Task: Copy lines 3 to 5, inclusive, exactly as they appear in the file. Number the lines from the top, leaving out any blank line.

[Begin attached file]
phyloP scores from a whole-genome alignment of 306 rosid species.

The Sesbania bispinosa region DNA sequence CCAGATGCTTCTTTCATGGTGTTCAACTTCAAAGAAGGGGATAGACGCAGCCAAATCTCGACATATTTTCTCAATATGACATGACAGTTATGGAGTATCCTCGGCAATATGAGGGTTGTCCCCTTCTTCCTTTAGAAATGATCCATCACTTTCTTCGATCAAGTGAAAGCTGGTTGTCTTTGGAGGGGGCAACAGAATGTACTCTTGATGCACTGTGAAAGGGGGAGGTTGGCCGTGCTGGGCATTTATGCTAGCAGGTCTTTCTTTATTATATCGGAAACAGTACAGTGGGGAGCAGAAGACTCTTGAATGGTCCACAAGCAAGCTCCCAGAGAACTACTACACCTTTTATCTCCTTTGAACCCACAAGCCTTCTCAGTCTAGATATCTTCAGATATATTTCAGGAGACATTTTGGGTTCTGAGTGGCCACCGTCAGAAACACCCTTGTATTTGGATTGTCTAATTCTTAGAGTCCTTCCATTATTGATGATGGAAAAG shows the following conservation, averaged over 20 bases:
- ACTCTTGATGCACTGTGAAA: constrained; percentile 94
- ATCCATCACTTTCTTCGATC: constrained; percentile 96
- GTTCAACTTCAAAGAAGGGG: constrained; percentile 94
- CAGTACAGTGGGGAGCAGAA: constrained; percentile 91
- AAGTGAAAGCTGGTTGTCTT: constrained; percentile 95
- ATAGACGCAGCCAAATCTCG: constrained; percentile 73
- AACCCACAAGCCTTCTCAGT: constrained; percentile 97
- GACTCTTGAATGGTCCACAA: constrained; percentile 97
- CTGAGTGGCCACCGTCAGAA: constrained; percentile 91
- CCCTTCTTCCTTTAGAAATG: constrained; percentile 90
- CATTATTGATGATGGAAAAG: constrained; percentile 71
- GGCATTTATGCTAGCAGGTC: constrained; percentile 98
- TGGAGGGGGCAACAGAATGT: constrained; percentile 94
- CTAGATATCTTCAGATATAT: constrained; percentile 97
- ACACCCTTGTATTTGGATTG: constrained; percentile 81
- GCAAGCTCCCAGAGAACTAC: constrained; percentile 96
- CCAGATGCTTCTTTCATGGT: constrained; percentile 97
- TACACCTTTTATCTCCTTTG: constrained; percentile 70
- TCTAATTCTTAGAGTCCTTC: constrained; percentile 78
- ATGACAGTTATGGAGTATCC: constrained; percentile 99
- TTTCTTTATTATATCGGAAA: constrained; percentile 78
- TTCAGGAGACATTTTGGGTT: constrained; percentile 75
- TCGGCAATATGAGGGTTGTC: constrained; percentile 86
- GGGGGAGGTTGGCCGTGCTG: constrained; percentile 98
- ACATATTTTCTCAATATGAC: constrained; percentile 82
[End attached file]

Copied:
- ACTCTTGATGCACTGTGAAA: constrained; percentile 94
- ATCCATCACTTTCTTCGATC: constrained; percentile 96
- GTTCAACTTCAAAGAAGGGG: constrained; percentile 94